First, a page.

Growth due to unequal growth on two sides of plant of organs like stem, root, tendrils, birds etc.There are three types of growth movements.
It is shown by leaves petals etc. The upper surface of the leaf in bud conditions shows more growth as compared with the lower surface. This Leads to an opening of buds.
If growth in the lower Surface of the leaf in bud condition to more than that of the upper surface then the bud will remain closed.
The growing tip of young stern moves in zig zag fashion due to alternate changes in growth on opposite side of the apex. This mode of growth is called nutation.
2) PARATONIC MOVEMENTS
These movements are due to external causes, These are of following types,
a) Tropic Movements or tropism
The word tropic is derived from Greek word ‘Tropos’ meaning ‘turn’. It is the movement in a curvature of the whole organ towards or away from stimuli such as light, gravity and touch, Following are common tropic movements:
It is the movement of part of the plant in response to a stimulus of light and is caused due to differential growth of a plant part like stem or root.
It is the movement in response to a stimulus of touch, for example climbing vines. When they come in contact with some solid object the growth on the opposite side of contact increases and the tendril coils around the support.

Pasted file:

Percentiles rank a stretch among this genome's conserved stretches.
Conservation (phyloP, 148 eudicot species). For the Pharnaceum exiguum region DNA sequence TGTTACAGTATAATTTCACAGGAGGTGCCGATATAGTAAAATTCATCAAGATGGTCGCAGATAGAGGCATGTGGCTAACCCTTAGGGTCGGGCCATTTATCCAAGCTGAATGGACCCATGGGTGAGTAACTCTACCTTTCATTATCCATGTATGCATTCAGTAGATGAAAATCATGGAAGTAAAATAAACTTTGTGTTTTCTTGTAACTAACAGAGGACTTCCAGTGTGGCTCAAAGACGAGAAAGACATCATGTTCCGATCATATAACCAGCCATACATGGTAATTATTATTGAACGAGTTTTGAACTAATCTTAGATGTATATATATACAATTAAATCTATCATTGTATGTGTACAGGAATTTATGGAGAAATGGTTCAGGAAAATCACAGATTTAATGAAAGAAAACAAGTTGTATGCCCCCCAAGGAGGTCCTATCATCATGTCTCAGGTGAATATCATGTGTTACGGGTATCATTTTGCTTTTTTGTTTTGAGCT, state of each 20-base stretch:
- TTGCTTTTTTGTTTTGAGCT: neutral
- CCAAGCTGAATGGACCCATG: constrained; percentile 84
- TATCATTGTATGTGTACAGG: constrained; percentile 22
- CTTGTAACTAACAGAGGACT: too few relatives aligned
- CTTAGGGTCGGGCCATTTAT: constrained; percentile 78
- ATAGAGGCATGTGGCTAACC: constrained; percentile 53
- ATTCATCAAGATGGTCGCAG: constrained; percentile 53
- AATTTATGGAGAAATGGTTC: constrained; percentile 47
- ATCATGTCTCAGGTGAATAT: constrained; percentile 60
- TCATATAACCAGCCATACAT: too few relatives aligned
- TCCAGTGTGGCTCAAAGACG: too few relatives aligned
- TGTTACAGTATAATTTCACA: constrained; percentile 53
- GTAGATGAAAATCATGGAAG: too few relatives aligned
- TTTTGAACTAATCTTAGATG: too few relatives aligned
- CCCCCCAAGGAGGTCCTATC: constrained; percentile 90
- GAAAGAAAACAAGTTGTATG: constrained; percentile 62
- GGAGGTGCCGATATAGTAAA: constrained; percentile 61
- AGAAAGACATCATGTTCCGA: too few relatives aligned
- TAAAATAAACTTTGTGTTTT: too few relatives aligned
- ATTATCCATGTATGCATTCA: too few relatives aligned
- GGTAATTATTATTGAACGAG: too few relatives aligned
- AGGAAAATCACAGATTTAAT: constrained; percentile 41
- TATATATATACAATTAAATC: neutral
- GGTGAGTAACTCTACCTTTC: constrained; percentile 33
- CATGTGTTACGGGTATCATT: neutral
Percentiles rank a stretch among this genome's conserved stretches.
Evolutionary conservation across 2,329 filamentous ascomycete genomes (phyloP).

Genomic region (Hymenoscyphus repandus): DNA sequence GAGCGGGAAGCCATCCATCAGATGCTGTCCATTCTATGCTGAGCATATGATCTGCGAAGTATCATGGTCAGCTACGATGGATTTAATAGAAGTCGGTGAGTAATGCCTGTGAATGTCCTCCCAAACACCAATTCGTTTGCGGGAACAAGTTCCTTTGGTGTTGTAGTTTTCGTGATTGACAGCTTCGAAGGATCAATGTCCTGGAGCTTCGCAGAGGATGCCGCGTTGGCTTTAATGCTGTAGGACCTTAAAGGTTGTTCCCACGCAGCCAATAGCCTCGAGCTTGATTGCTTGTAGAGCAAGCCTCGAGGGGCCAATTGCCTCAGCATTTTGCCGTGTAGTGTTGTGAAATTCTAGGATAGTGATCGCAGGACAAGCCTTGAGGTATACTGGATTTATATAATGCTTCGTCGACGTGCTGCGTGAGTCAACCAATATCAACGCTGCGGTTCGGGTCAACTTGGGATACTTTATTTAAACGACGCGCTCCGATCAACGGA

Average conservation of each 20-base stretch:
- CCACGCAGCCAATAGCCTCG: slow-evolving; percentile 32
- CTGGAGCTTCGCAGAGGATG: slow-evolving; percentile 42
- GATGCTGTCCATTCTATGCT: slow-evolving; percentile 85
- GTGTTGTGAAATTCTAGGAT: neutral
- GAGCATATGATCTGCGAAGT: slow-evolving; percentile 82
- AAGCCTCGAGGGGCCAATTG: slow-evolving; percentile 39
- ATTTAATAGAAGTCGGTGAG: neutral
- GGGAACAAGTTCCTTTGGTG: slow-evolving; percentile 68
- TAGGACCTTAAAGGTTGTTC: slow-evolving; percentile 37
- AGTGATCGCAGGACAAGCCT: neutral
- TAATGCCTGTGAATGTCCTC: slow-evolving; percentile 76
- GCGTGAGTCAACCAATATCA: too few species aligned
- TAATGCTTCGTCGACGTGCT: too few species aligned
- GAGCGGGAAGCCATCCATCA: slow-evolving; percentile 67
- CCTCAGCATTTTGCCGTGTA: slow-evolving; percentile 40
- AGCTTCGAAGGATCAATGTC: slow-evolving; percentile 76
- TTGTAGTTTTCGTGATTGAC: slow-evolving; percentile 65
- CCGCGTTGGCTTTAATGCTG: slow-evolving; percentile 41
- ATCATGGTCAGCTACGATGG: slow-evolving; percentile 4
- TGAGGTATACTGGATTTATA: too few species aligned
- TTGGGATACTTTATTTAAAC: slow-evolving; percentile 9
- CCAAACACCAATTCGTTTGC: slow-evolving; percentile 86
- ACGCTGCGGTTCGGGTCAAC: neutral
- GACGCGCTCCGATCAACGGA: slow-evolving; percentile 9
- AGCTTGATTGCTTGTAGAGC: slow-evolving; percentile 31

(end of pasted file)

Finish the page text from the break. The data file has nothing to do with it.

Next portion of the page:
The movement in response to some chemicals is called chemotropism. The hyphae of fungi are chemotropic.
The movement of plant parts in response to a stimulus of water is called hydrotropism. The growth of root toward water is due to positive hydrotropism and shoot grow away from water is negatively hydrotropic.
v) Geotropism or Gravitropism
It is the response to gravity. Roots display positive geotropism and shoots negative geotropism.
vi) Nastic Movements
These are the non-directional movements of parts of the plant in response to external stimuli. These are of two types.
The nyctinastic movements are shown by the organs in response to external stimuli leading to differential growth. These are due to turgor and growth changes. It may be of two types:
The principal stimulus is the photoperiod. The flowers open and close due to light intensity.
ROLE OF PLANT GROWTH SUBSTANCES IN PLANT MOVEMENT
Plants do not move from one place to other like animals. However, their organs show movements; which are controlled by hormones.
1. Role of Auxins
i) Auxins play a major role in phototropism. It is believed that unequal distributions of auxins Indole Acetic Acid (IAA) in the coleoptiles stumps produce unequal cell enlargement causing a bend in the organ towards a source of light.
ii) Auxins are also responsible for positive gravitropism of roots and negative gravitropism of stem.
iii) Auxins inhibit the growth of root cells. The cells of the upper surface therefore elongate if the root curves downward.
iv) Auxins stimulate the growth of the stem cells. The cells of the lower surfaces therefore elongate if stem curves upward.
v) It has been observed that epinasty is due to auxins.
2. Role of Gibberellins
i) Nastic movements are due to some balance or ratio between growth inhibitors (abscise acid) and growth stimulators (gibberellins).
ii) It has been observed that hyponasty is due to Gibberellins.